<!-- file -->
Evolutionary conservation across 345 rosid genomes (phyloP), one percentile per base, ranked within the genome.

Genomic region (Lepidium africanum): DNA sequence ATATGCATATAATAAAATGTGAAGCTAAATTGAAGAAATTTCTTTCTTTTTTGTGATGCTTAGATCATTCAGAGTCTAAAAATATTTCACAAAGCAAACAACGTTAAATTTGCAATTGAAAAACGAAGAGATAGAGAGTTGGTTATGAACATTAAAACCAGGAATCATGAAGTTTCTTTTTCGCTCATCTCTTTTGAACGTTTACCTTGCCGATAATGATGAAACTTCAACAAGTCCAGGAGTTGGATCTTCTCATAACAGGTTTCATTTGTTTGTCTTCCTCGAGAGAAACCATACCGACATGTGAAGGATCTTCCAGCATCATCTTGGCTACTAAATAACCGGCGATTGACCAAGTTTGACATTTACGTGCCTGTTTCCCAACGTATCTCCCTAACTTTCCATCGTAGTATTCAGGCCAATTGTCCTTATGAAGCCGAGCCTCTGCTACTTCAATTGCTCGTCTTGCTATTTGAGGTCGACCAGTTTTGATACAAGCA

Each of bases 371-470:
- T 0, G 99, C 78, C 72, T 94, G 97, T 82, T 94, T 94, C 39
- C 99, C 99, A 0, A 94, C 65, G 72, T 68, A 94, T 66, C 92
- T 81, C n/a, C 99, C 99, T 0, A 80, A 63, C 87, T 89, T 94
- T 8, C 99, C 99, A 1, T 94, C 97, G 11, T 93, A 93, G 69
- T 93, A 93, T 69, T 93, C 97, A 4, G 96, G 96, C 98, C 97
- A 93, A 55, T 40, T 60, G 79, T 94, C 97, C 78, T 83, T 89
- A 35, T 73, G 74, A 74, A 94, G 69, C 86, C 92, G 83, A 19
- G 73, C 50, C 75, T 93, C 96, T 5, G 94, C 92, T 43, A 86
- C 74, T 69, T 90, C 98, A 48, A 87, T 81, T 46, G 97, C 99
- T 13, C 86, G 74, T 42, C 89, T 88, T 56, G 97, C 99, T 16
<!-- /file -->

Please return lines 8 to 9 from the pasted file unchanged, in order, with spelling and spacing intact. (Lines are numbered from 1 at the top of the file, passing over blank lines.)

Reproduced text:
- T 93, A 93, T 69, T 93, C 97, A 4, G 96, G 96, C 98, C 97
- A 93, A 55, T 40, T 60, G 79, T 94, C 97, C 78, T 83, T 89